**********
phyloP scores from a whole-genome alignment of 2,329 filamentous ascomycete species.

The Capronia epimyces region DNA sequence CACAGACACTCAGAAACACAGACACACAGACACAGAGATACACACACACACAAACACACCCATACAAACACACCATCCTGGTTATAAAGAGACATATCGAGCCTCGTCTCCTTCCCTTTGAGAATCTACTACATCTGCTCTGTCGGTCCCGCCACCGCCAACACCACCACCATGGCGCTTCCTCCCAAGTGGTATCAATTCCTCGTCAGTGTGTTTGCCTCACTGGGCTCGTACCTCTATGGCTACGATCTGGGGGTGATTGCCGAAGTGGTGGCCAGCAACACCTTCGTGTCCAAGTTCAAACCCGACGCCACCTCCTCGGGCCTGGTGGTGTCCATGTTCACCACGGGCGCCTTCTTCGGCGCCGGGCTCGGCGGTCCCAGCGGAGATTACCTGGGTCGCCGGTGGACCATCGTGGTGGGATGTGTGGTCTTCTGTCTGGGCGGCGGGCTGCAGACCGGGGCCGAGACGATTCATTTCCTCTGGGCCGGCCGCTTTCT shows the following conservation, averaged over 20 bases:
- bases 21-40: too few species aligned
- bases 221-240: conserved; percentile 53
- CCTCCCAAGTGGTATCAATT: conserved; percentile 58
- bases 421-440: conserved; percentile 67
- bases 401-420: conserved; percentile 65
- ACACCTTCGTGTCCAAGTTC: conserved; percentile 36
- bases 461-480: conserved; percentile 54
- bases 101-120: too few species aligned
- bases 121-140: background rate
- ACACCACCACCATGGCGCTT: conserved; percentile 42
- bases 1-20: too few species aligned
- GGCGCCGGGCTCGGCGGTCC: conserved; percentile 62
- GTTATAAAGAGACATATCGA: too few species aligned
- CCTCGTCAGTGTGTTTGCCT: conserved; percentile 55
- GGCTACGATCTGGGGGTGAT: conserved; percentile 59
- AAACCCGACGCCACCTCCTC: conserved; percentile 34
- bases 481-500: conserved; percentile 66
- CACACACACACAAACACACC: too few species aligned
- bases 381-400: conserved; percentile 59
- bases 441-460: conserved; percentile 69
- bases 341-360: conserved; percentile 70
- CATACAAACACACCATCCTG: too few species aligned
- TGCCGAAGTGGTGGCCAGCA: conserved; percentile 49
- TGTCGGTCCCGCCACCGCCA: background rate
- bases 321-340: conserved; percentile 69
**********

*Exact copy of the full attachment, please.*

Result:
phyloP scores from a whole-genome alignment of 2,329 filamentous ascomycete species.

The Capronia epimyces region DNA sequence CACAGACACTCAGAAACACAGACACACAGACACAGAGATACACACACACACAAACACACCCATACAAACACACCATCCTGGTTATAAAGAGACATATCGAGCCTCGTCTCCTTCCCTTTGAGAATCTACTACATCTGCTCTGTCGGTCCCGCCACCGCCAACACCACCACCATGGCGCTTCCTCCCAAGTGGTATCAATTCCTCGTCAGTGTGTTTGCCTCACTGGGCTCGTACCTCTATGGCTACGATCTGGGGGTGATTGCCGAAGTGGTGGCCAGCAACACCTTCGTGTCCAAGTTCAAACCCGACGCCACCTCCTCGGGCCTGGTGGTGTCCATGTTCACCACGGGCGCCTTCTTCGGCGCCGGGCTCGGCGGTCCCAGCGGAGATTACCTGGGTCGCCGGTGGACCATCGTGGTGGGATGTGTGGTCTTCTGTCTGGGCGGCGGGCTGCAGACCGGGGCCGAGACGATTCATTTCCTCTGGGCCGGCCGCTTTCT shows the following conservation, averaged over 20 bases:
- bases 21-40: too few species aligned
- bases 221-240: conserved; percentile 53
- CCTCCCAAGTGGTATCAATT: conserved; percentile 58
- bases 421-440: conserved; percentile 67
- bases 401-420: conserved; percentile 65
- ACACCTTCGTGTCCAAGTTC: conserved; percentile 36
- bases 461-480: conserved; percentile 54
- bases 101-120: too few species aligned
- bases 121-140: background rate
- ACACCACCACCATGGCGCTT: conserved; percentile 42
- bases 1-20: too few species aligned
- GGCGCCGGGCTCGGCGGTCC: conserved; percentile 62
- GTTATAAAGAGACATATCGA: too few species aligned
- CCTCGTCAGTGTGTTTGCCT: conserved; percentile 55
- GGCTACGATCTGGGGGTGAT: conserved; percentile 59
- AAACCCGACGCCACCTCCTC: conserved; percentile 34
- bases 481-500: conserved; percentile 66
- CACACACACACAAACACACC: too few species aligned
- bases 381-400: conserved; percentile 59
- bases 441-460: conserved; percentile 69
- bases 341-360: conserved; percentile 70
- CATACAAACACACCATCCTG: too few species aligned
- TGCCGAAGTGGTGGCCAGCA: conserved; percentile 49
- TGTCGGTCCCGCCACCGCCA: background rate
- bases 321-340: conserved; percentile 69